Clearly, I touched a nerve with the whole thank you card thing. I’m going to revisit that in a day or two after everyone has had their say, because I do think it touches on some broader issues. If you haven’t read the comments on yesterday’s post, you need to. (Vince’s remarks are particularly… um… thought-provoking).
In the meantime, maybe it would be helpful to meditate on something a little more substantial in terms of soul nourishment. I absolutely love Leahy’s little book, The Cross He Bore: Meditations on the Sufferings of the Redeemer (see Thursday’s post). It’s not necessarily an easy read since Leahy, despite the fact that he wrote it in 1996, writes much more like a 17th century Puritan than a 20th century professor, but it is a short read, and well worth every moment you might invest in it.
He is Spurgeon-esque in the way he recognizes the monumental importance of certain moments of Christ’s sufferings that might otherwise seem unremarkable to the average reader. Here is an example offered in hope of strengthening your love for the Savior today, and by way of urging you to purchase and read the book:
“The cup that the Father placed in the Son’s hands was brimful of wrath and judgment. Its every drop brought torment. Yet this cup he would drink to the glory of God! This cup he would drink in honour of God’s holiness and righteousness. This cup of death he would drink in order that not one of his people might ever taste a single drop of it. …Not a single solitary drop of any other potion must blend with that prepared by the Father. That cup must be kept pure. He must drink it as it was poured out by God. …God’s cup of wrath is essentially unmixed, that is undiluted. Dilute that cup with a single extraneous drop and it is no longer the cup of God’s wrath.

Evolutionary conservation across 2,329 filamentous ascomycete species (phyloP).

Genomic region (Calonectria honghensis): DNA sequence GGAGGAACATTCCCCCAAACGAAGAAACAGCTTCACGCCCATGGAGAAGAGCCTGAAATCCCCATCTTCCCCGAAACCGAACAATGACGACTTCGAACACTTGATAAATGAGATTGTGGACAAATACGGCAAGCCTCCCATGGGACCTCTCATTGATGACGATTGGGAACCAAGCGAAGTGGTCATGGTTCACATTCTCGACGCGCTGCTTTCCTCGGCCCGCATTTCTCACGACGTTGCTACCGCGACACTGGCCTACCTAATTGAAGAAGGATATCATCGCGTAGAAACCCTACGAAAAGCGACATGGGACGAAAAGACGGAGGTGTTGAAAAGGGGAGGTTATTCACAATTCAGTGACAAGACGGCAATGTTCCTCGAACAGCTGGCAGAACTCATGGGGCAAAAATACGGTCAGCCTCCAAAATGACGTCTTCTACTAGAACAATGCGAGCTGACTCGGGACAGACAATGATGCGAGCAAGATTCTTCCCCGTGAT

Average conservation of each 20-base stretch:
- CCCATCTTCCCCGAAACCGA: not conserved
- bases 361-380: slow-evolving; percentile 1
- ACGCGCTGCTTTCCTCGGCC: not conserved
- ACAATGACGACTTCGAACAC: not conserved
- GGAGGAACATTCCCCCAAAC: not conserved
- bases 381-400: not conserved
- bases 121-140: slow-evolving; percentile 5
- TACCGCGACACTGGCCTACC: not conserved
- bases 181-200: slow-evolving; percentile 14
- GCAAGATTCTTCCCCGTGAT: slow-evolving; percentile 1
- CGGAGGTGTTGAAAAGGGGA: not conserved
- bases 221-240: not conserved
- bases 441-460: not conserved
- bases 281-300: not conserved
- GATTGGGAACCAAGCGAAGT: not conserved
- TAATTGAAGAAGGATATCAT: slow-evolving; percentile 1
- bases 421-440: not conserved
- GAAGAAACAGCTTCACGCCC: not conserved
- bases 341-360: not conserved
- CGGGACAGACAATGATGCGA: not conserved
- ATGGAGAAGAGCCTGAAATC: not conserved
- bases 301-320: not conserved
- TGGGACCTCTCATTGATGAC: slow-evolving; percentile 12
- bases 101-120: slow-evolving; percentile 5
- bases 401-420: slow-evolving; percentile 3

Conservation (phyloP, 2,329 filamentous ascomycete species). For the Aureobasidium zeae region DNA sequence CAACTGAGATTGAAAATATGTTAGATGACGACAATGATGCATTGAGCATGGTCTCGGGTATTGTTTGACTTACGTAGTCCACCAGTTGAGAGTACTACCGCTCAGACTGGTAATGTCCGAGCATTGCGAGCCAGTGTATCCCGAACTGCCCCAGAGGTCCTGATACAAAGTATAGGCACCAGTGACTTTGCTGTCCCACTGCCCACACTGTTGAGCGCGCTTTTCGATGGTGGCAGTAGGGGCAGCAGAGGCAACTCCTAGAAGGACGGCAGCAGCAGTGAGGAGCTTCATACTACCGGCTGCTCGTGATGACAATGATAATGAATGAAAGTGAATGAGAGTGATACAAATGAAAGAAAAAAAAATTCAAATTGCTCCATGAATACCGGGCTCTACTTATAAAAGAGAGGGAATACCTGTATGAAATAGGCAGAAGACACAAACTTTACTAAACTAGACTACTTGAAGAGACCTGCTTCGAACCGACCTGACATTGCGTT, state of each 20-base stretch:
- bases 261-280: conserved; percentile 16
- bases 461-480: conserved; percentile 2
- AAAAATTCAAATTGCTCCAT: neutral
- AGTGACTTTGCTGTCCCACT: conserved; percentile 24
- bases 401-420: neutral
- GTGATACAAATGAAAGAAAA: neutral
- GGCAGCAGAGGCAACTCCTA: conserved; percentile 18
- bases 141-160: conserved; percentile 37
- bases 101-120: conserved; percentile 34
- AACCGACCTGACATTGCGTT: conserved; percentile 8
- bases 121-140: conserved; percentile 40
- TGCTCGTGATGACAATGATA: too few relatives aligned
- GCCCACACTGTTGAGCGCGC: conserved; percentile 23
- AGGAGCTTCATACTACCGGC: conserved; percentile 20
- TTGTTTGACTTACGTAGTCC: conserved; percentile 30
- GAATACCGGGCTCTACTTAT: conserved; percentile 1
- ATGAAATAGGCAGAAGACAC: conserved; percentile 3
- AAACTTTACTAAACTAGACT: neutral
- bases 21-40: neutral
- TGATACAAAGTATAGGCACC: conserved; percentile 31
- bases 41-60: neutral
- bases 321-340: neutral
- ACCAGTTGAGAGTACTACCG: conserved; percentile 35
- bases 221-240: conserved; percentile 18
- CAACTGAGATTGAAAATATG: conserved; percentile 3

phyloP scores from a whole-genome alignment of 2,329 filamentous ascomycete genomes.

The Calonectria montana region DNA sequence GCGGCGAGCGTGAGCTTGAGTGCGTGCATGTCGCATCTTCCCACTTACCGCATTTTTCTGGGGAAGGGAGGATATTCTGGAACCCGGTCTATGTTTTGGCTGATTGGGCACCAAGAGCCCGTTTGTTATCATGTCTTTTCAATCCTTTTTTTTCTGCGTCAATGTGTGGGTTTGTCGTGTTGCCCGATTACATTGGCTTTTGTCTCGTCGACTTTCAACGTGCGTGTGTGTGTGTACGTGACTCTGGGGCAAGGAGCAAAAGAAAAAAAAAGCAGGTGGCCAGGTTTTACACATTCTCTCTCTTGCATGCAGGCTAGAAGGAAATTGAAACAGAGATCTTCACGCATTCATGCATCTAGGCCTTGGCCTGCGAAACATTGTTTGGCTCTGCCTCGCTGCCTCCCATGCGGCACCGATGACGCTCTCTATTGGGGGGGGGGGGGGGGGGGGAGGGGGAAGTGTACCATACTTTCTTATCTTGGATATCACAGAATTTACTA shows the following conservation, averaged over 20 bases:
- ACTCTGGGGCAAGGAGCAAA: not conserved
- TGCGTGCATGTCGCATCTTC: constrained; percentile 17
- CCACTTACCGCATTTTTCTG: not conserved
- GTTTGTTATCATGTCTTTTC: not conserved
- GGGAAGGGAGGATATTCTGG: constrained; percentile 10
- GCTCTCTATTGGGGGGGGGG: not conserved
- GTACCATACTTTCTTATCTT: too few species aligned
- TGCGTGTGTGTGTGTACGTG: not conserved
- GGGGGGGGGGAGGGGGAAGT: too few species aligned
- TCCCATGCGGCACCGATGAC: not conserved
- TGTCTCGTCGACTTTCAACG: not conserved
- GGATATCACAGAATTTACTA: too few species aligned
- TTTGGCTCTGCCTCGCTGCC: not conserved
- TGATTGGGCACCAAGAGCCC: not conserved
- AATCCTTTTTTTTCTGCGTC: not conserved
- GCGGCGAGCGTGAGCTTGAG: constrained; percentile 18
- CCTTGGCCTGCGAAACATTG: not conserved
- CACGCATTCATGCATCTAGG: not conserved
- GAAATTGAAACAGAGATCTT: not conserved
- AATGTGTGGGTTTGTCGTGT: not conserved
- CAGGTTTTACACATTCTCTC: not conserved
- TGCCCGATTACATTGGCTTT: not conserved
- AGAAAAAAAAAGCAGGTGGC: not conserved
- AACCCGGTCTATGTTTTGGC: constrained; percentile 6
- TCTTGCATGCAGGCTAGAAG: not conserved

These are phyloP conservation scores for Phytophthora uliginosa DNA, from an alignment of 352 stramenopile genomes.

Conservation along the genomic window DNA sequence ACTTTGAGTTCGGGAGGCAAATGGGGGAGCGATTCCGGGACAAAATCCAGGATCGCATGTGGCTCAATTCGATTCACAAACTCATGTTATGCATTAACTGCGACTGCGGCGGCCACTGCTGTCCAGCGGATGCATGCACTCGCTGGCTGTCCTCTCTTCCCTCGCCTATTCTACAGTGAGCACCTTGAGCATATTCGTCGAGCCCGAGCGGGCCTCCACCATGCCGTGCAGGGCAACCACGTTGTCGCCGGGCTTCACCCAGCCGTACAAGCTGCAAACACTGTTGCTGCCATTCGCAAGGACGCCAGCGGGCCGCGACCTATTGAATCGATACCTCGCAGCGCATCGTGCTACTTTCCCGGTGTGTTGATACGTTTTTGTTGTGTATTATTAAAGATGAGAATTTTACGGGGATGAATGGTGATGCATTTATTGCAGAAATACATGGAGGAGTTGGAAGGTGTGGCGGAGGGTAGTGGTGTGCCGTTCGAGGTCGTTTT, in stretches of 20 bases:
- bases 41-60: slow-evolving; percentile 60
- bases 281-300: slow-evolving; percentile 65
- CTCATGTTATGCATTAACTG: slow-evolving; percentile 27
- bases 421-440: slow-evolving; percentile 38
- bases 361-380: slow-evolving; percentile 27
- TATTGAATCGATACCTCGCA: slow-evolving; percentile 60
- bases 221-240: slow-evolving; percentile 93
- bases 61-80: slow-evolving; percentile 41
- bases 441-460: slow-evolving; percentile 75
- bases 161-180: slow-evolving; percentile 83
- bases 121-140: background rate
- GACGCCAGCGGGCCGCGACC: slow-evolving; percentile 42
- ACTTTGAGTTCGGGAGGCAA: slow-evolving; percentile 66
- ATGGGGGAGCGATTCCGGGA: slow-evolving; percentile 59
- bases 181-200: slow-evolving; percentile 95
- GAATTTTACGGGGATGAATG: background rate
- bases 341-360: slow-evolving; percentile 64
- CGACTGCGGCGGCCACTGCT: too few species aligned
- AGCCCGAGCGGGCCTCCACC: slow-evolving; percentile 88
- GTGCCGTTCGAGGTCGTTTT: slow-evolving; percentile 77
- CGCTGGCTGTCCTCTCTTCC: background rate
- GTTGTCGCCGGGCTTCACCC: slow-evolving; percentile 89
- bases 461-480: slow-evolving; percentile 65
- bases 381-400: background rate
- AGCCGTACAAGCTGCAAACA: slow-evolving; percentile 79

…It was customary, by way of preparation for crucifixion, to offer the condemned a sedative drink. …The narcotic drink was offered for the purpose of deadening the pain. …A drink to quench his thirst would have been welcome, and later he did accept such a drink…but the drugged drink he instantly refused. To the very last he must have full possession of his senses. …Spurgeon remarks, ‘He solemnly determined that to offer a sufficient atoning sacrifice He must go the whole way, from the highest to the lowest, from the throne of highest glory to the cross of deepest woe.’ He must suffer to the utmost. He must feel the full ‘sting’ of death. No anaesthetic was permissible.
What if Christ had accepted that cup? Then, with a befuddled brain, he could not have prayed for the soldiers who were waiting to nail him to the cross. Then those seven great sayings on the cross would never have been uttered. Then his obedience would at last have been broken and all would have been lost. How much was at stake as they pushed the rim of that cup toward the Saviour’s lips! Everything! All of the divine decree, all of prophecy, all of redemption was at stake as that appealing cup was offered to the Suffering One again and again.
Viewed from every conceivable angle, this was Satan’s cup. His fingermarks were all over it. The fetid stench of his breath still clung to it. Christ pushed it away. He spurned it with all his being. He drank only from the Father’s cup and now he hands to each one of the redeemed that precious cup that overflows with the sweet wine of his love, the cup of salvation” (62-6).